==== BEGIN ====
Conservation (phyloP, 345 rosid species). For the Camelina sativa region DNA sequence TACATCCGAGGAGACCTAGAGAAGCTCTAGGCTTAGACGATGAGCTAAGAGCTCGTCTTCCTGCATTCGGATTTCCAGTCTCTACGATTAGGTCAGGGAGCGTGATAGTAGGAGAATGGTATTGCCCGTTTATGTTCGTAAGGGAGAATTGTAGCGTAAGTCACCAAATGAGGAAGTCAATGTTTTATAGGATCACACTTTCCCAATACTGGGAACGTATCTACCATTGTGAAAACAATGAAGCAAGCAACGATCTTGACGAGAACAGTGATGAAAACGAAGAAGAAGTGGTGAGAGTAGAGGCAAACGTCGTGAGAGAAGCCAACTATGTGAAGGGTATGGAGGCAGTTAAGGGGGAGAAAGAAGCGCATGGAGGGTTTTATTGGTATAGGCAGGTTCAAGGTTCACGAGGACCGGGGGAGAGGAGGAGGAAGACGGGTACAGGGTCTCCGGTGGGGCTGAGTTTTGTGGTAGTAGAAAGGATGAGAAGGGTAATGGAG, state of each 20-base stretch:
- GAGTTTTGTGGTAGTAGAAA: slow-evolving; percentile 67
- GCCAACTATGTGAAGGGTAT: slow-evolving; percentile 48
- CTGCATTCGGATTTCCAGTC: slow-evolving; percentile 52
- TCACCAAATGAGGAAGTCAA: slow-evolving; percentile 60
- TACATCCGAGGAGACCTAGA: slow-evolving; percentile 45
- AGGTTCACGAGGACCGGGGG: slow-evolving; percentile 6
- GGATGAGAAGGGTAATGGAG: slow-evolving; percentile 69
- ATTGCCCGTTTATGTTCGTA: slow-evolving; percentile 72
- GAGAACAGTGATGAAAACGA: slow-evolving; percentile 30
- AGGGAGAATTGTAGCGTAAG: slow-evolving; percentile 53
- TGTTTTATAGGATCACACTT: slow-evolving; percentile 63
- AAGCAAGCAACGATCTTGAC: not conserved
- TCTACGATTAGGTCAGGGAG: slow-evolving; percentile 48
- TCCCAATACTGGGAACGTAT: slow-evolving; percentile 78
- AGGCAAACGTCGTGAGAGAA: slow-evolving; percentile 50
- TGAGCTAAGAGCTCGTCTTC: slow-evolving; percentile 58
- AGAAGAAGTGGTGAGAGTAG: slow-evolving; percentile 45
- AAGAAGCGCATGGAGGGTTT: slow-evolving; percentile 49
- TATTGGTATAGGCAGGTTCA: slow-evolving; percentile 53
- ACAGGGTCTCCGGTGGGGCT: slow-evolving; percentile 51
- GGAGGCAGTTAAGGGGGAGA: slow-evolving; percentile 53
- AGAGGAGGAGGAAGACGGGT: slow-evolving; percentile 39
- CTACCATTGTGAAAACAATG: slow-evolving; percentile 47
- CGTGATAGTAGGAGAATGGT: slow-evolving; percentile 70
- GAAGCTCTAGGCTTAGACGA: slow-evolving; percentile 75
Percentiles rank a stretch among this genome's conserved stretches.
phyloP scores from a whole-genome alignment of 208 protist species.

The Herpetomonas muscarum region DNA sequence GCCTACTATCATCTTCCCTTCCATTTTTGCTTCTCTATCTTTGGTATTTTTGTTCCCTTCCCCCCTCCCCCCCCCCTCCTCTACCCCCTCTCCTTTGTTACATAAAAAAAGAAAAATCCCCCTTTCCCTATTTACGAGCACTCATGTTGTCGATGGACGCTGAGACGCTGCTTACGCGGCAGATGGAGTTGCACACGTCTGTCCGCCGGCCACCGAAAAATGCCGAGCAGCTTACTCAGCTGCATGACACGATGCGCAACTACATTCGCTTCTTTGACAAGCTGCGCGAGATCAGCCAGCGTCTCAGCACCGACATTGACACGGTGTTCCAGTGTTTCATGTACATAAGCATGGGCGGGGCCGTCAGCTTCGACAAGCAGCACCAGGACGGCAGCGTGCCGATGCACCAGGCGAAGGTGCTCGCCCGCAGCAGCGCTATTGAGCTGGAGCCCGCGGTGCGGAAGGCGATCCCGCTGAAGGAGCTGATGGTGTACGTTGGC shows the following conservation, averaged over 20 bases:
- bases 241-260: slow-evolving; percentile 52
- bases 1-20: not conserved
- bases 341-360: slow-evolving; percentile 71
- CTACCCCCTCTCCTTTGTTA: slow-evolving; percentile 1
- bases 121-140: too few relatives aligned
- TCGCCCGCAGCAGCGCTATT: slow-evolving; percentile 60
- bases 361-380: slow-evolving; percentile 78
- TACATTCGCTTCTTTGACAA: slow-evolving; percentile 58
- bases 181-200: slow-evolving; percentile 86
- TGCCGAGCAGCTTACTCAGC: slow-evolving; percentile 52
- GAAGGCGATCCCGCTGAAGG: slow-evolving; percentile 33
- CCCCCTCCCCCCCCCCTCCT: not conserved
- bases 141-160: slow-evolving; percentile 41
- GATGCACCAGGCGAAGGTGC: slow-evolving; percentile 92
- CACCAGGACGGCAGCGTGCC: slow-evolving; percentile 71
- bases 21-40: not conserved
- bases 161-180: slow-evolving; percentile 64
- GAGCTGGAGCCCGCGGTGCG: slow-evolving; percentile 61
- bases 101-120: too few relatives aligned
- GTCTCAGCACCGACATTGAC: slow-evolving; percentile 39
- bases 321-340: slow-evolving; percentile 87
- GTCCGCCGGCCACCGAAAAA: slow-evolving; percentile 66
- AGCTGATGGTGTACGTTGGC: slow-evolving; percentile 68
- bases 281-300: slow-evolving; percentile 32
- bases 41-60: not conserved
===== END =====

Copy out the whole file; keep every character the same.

Conservation (phyloP, 345 rosid species). For the Camelina sativa region DNA sequence TACATCCGAGGAGACCTAGAGAAGCTCTAGGCTTAGACGATGAGCTAAGAGCTCGTCTTCCTGCATTCGGATTTCCAGTCTCTACGATTAGGTCAGGGAGCGTGATAGTAGGAGAATGGTATTGCCCGTTTATGTTCGTAAGGGAGAATTGTAGCGTAAGTCACCAAATGAGGAAGTCAATGTTTTATAGGATCACACTTTCCCAATACTGGGAACGTATCTACCATTGTGAAAACAATGAAGCAAGCAACGATCTTGACGAGAACAGTGATGAAAACGAAGAAGAAGTGGTGAGAGTAGAGGCAAACGTCGTGAGAGAAGCCAACTATGTGAAGGGTATGGAGGCAGTTAAGGGGGAGAAAGAAGCGCATGGAGGGTTTTATTGGTATAGGCAGGTTCAAGGTTCACGAGGACCGGGGGAGAGGAGGAGGAAGACGGGTACAGGGTCTCCGGTGGGGCTGAGTTTTGTGGTAGTAGAAAGGATGAGAAGGGTAATGGAG, state of each 20-base stretch:
- GAGTTTTGTGGTAGTAGAAA: slow-evolving; percentile 67
- GCCAACTATGTGAAGGGTAT: slow-evolving; percentile 48
- CTGCATTCGGATTTCCAGTC: slow-evolving; percentile 52
- TCACCAAATGAGGAAGTCAA: slow-evolving; percentile 60
- TACATCCGAGGAGACCTAGA: slow-evolving; percentile 45
- AGGTTCACGAGGACCGGGGG: slow-evolving; percentile 6
- GGATGAGAAGGGTAATGGAG: slow-evolving; percentile 69
- ATTGCCCGTTTATGTTCGTA: slow-evolving; percentile 72
- GAGAACAGTGATGAAAACGA: slow-evolving; percentile 30
- AGGGAGAATTGTAGCGTAAG: slow-evolving; percentile 53
- TGTTTTATAGGATCACACTT: slow-evolving; percentile 63
- AAGCAAGCAACGATCTTGAC: not conserved
- TCTACGATTAGGTCAGGGAG: slow-evolving; percentile 48
- TCCCAATACTGGGAACGTAT: slow-evolving; percentile 78
- AGGCAAACGTCGTGAGAGAA: slow-evolving; percentile 50
- TGAGCTAAGAGCTCGTCTTC: slow-evolving; percentile 58
- AGAAGAAGTGGTGAGAGTAG: slow-evolving; percentile 45
- AAGAAGCGCATGGAGGGTTT: slow-evolving; percentile 49
- TATTGGTATAGGCAGGTTCA: slow-evolving; percentile 53
- ACAGGGTCTCCGGTGGGGCT: slow-evolving; percentile 51
- GGAGGCAGTTAAGGGGGAGA: slow-evolving; percentile 53
- AGAGGAGGAGGAAGACGGGT: slow-evolving; percentile 39
- CTACCATTGTGAAAACAATG: slow-evolving; percentile 47
- CGTGATAGTAGGAGAATGGT: slow-evolving; percentile 70
- GAAGCTCTAGGCTTAGACGA: slow-evolving; percentile 75
Percentiles rank a stretch among this genome's conserved stretches.
phyloP scores from a whole-genome alignment of 208 protist species.

The Herpetomonas muscarum region DNA sequence GCCTACTATCATCTTCCCTTCCATTTTTGCTTCTCTATCTTTGGTATTTTTGTTCCCTTCCCCCCTCCCCCCCCCCTCCTCTACCCCCTCTCCTTTGTTACATAAAAAAAGAAAAATCCCCCTTTCCCTATTTACGAGCACTCATGTTGTCGATGGACGCTGAGACGCTGCTTACGCGGCAGATGGAGTTGCACACGTCTGTCCGCCGGCCACCGAAAAATGCCGAGCAGCTTACTCAGCTGCATGACACGATGCGCAACTACATTCGCTTCTTTGACAAGCTGCGCGAGATCAGCCAGCGTCTCAGCACCGACATTGACACGGTGTTCCAGTGTTTCATGTACATAAGCATGGGCGGGGCCGTCAGCTTCGACAAGCAGCACCAGGACGGCAGCGTGCCGATGCACCAGGCGAAGGTGCTCGCCCGCAGCAGCGCTATTGAGCTGGAGCCCGCGGTGCGGAAGGCGATCCCGCTGAAGGAGCTGATGGTGTACGTTGGC shows the following conservation, averaged over 20 bases:
- bases 241-260: slow-evolving; percentile 52
- bases 1-20: not conserved
- bases 341-360: slow-evolving; percentile 71
- CTACCCCCTCTCCTTTGTTA: slow-evolving; percentile 1
- bases 121-140: too few relatives aligned
- TCGCCCGCAGCAGCGCTATT: slow-evolving; percentile 60
- bases 361-380: slow-evolving; percentile 78
- TACATTCGCTTCTTTGACAA: slow-evolving; percentile 58
- bases 181-200: slow-evolving; percentile 86
- TGCCGAGCAGCTTACTCAGC: slow-evolving; percentile 52
- GAAGGCGATCCCGCTGAAGG: slow-evolving; percentile 33
- CCCCCTCCCCCCCCCCTCCT: not conserved
- bases 141-160: slow-evolving; percentile 41
- GATGCACCAGGCGAAGGTGC: slow-evolving; percentile 92
- CACCAGGACGGCAGCGTGCC: slow-evolving; percentile 71
- bases 21-40: not conserved
- bases 161-180: slow-evolving; percentile 64
- GAGCTGGAGCCCGCGGTGCG: slow-evolving; percentile 61
- bases 101-120: too few relatives aligned
- GTCTCAGCACCGACATTGAC: slow-evolving; percentile 39
- bases 321-340: slow-evolving; percentile 87
- GTCCGCCGGCCACCGAAAAA: slow-evolving; percentile 66
- AGCTGATGGTGTACGTTGGC: slow-evolving; percentile 68
- bases 281-300: slow-evolving; percentile 32
- bases 41-60: not conserved